D’var Torah: The Hardening Heart by Rabbi Ed Gelb
We are all supposed to have free choice, right? That is one of the keys to how our world is ordered and to our relationship with God. So, why is it that the Torah repeatedly says that God “hardened” Pharaoh’s heart? Was that fair? What if Pharaoh would have been willing to release the Israelites after one plague? How much suffering could have been avoided? God claims to be hardening Pharaoh’s heart so God could reveal how powerful and mighty God is. Was this fair?
There are commentators who explain that Pharaoh’s evilness over time naturally led to the hardening of his heart. It isn’t that God specifically hardened his heart in that moment. It was a lifetime of evil that actually physically changed Pharaoh and made him evil. The idea that continually acting badly changes a person is instructive. I think that Pharaoh felt a lot of hatred and fear and that led him down a path of evilness that changed his inner core.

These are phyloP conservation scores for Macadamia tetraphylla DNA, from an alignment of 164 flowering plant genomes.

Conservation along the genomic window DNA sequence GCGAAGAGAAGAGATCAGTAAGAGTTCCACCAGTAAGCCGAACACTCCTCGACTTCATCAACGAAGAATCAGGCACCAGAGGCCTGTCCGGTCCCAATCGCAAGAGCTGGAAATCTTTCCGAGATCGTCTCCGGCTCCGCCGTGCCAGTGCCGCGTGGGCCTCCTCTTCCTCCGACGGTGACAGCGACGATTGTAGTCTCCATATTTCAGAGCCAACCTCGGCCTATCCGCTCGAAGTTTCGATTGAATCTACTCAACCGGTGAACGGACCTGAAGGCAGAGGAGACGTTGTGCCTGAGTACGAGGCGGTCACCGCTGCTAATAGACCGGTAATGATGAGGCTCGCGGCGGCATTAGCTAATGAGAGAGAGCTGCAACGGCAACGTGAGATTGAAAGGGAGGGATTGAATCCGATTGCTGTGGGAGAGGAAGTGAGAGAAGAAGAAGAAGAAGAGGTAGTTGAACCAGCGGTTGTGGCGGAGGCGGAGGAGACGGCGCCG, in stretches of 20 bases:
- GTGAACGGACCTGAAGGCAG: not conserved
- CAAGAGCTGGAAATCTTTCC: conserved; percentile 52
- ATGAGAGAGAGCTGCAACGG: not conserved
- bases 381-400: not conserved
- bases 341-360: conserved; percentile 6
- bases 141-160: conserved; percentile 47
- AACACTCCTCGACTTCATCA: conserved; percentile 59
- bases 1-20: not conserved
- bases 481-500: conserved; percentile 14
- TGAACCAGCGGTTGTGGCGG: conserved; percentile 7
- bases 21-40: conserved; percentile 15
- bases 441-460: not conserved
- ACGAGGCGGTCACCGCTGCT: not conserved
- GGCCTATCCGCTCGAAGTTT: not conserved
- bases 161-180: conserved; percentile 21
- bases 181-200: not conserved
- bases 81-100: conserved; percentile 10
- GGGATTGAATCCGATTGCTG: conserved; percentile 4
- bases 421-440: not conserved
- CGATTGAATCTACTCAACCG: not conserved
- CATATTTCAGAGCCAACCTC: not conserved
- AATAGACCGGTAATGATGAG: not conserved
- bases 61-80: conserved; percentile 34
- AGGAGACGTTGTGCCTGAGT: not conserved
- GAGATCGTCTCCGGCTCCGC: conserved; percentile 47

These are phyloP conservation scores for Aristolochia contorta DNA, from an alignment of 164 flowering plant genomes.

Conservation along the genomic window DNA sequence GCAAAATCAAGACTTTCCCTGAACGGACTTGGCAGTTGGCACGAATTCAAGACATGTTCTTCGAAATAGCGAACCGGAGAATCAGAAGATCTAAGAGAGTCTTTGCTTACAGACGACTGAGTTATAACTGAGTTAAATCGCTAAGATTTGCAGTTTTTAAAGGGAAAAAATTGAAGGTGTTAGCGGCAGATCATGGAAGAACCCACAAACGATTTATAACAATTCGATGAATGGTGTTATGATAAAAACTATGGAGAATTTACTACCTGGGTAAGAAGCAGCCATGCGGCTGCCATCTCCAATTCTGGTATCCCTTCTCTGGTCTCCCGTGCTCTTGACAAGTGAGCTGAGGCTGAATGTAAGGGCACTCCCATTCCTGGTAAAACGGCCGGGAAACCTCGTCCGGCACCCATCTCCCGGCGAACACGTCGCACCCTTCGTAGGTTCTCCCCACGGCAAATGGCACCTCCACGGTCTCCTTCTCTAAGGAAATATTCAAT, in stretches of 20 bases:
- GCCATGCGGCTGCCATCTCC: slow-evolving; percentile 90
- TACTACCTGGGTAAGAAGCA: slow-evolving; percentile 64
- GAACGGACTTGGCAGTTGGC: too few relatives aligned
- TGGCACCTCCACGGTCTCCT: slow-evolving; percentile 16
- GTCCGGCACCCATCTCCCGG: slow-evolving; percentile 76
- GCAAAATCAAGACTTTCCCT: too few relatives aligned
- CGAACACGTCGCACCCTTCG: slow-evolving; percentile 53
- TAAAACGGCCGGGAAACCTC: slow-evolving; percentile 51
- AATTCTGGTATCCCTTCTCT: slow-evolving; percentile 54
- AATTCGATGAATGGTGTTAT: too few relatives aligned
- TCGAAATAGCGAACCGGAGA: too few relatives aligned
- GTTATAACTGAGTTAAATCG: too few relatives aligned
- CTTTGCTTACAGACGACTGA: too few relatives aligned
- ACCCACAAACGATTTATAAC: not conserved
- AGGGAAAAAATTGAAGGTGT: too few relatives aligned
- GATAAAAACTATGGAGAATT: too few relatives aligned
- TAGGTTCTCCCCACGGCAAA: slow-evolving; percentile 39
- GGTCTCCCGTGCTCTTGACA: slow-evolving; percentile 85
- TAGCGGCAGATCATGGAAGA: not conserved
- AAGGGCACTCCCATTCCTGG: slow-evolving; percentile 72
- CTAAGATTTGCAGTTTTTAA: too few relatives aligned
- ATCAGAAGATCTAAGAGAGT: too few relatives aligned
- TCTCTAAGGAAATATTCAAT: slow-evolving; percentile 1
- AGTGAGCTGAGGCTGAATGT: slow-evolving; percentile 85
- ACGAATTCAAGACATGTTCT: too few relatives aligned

My mom always quoted my grandmother saying, “Hate harms the hater”. I think that this is true. In life, whenever I hear my children say they hate someone I tell them that hate is not a good emotion to direct at people. You can hate the evil actions of people, but not the people themselves. One of my favorite lines in Kabbalat Shabbat reads, “Those who love the Lord hate evil.” It is difficult to confront all that is wrong in the world. We must fight against what is wrong while protecting ourselves by not turning to hatred. This is a hard path to follow, but is critical if we don’t want to harden our own hearts.